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Old 08-02-2013, 03:06 AM
wildflowers wildflowers is offline
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Join Date: Nov 2011
Location: Boston area
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I can relate somewhat; I'm not close at all to my mom and she always wants more than I'm willing to give. It took me a long time to feel comfortable saying no to requests that felt unreasonable. I used to say no but feel guilt or stress about it.

So I definitely think its a good idea to try hard to figure out what you are comfortable with, and what your boundaries are, and try to act in accordance with that rather than out of guilt.

But also try to keep in mind that all of your family may have done the best they could, even if it wasn't very good. Even if the end result was that you were neglected, it is probably (or at least possibly) fair to say that this wasn't their goal, which might make you less inclined to reject them now.

For me, I know it hurts my mom that I'm not close to her, and so even though it's completely reasonably that I'm not close to her, the situation troubles me, because I'd rather not hurt someone unnecessarily. This makes me more inclined to try to do thing for her, not because she's my mom, but simply because she's human. And because I'd rather avoid the possibility that later on, when she's not around, that I will feel regret over how I acted or over how little effort I made. I know I probably won't find the relationship that rewarding of itself, but perhaps I can take some satisfaction from having been kind. And I can try to change the dynamic to something more satisfying, even if it is only the satisfaction that I don't get as upset about it as I used to.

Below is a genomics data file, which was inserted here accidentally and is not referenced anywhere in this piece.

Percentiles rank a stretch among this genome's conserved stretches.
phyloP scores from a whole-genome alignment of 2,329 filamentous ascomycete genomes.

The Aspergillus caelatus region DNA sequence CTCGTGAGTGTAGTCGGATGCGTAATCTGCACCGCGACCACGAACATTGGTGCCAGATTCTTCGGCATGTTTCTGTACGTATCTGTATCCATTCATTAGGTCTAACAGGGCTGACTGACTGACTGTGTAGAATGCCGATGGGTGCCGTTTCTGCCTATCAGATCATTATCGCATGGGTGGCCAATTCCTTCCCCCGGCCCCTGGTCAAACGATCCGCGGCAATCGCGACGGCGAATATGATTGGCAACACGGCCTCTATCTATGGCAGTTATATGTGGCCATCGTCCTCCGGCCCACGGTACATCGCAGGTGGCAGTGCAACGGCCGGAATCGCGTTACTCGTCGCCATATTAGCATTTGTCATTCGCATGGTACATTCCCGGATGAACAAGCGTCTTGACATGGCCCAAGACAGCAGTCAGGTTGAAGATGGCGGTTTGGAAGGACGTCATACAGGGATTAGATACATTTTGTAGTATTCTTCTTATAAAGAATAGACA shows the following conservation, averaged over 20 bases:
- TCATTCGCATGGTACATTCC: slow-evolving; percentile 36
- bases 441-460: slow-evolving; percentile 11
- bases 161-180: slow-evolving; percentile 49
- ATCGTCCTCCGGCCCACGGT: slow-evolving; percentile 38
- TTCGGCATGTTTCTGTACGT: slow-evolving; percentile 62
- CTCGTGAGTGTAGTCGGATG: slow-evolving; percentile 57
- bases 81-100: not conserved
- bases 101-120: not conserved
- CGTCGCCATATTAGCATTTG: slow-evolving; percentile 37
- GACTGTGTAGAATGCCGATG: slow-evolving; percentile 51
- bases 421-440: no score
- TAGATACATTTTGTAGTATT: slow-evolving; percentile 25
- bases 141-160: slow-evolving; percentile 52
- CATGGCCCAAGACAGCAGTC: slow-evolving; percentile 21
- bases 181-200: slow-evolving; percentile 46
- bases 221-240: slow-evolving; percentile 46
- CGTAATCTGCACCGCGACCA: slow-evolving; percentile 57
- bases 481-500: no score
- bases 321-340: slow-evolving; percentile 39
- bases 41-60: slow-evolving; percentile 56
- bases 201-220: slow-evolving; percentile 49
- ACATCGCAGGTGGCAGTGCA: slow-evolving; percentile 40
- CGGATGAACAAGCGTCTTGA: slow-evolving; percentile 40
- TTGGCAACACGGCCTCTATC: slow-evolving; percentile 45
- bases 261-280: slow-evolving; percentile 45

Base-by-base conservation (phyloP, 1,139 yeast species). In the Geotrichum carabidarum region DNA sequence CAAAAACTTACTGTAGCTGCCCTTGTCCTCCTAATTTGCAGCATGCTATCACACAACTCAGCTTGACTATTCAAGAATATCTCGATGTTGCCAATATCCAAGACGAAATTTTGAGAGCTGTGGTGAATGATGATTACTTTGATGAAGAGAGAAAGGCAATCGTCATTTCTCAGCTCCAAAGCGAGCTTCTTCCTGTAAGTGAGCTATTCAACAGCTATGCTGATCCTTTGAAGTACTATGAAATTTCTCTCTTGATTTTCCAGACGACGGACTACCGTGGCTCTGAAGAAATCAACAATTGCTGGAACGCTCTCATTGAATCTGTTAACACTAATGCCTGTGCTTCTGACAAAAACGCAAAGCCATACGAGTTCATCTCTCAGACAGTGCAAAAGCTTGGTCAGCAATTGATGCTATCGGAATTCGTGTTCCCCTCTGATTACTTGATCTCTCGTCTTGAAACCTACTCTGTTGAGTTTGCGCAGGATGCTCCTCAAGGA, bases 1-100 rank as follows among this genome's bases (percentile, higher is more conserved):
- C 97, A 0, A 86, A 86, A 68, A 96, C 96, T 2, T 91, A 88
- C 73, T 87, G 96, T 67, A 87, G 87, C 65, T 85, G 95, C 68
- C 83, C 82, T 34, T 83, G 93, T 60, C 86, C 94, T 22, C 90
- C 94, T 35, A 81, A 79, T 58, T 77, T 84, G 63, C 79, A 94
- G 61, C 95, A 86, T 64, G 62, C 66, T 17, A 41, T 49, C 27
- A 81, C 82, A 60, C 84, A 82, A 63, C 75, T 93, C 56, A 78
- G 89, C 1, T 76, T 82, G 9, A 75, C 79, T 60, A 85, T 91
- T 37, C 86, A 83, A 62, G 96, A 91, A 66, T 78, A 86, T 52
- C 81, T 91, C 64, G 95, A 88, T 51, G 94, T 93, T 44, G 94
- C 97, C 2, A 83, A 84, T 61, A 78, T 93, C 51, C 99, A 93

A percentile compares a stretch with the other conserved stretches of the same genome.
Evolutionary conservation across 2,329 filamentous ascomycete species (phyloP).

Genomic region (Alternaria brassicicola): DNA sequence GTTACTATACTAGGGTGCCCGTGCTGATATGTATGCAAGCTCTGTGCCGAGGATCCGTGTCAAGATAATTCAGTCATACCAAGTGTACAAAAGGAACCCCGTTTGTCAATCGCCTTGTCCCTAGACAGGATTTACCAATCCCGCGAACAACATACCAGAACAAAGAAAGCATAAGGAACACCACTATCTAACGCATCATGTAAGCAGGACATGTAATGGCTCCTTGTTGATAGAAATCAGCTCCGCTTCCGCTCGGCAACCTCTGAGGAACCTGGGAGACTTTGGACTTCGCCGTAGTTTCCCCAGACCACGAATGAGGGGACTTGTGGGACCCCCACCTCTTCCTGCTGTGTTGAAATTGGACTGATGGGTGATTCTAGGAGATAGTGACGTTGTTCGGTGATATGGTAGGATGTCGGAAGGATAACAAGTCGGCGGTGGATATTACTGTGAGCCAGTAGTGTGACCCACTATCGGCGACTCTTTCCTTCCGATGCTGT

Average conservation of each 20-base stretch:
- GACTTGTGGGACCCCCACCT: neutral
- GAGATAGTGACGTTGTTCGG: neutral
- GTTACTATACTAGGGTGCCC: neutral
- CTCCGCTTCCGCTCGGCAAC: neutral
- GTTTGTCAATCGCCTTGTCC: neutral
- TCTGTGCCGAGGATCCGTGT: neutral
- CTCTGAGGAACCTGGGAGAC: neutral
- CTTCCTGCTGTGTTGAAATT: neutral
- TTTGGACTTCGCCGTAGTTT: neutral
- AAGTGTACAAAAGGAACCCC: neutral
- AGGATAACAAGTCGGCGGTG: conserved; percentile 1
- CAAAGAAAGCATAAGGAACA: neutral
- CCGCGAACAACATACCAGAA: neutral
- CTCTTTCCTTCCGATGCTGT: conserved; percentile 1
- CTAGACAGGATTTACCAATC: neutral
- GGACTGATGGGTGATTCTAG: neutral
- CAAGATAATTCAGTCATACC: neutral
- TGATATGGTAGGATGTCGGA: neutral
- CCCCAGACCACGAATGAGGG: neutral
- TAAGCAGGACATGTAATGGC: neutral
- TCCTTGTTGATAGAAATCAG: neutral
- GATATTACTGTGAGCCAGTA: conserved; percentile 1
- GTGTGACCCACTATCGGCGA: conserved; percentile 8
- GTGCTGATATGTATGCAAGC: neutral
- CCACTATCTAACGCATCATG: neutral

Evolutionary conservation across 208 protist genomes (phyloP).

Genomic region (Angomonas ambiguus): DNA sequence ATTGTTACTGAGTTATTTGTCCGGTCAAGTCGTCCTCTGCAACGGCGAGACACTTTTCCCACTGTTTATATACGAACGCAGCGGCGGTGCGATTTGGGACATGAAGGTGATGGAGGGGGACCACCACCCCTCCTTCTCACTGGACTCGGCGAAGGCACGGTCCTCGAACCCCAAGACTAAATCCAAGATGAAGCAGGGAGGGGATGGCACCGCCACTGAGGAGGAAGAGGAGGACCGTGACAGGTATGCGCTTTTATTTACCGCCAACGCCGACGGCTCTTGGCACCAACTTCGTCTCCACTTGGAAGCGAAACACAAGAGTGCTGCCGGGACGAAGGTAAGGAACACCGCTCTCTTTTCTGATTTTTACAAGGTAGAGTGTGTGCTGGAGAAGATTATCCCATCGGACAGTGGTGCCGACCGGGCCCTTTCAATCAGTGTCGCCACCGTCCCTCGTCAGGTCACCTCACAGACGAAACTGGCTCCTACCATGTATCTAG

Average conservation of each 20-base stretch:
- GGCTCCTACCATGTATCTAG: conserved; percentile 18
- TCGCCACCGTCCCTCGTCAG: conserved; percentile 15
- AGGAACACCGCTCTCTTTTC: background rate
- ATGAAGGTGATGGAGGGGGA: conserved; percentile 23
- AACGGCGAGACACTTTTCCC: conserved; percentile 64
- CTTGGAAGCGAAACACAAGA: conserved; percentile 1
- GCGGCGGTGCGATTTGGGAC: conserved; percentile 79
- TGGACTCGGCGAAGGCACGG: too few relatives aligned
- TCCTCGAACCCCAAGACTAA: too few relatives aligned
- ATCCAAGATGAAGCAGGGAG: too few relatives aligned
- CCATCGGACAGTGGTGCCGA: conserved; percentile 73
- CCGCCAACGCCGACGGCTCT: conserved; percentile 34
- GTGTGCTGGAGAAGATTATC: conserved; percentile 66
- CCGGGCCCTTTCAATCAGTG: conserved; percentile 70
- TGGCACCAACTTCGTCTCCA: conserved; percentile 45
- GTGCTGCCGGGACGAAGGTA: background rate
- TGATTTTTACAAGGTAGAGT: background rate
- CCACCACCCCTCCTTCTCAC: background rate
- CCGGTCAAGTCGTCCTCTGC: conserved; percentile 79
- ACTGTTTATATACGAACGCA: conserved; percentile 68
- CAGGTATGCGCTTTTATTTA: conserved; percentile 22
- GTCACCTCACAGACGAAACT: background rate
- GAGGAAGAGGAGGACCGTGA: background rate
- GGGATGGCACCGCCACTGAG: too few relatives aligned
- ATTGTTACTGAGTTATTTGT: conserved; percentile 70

So I don't think you're obligated to your family, and I put no stock in blood is thicker...

And I don't think you should just go through the motions and pretend.

But I do think it's worth thinking about how you may feel later on, or even whether if you reframe the situation it might feel right to do something now - from your own choice, rather than obligation. If nothing else, it's worthwhile to have clarity about what you're willing to do, so you're also comfortable with recognizing the things you're not willing to do.

It may not suit you - I just reread your later comment about how being caring doesn't feel good at all - but maybe it's worth asking a bit why it makes you feel bad, and if it has to.

I don't think I said any of this terribly clearly, but i hope at least some of it makes sense.
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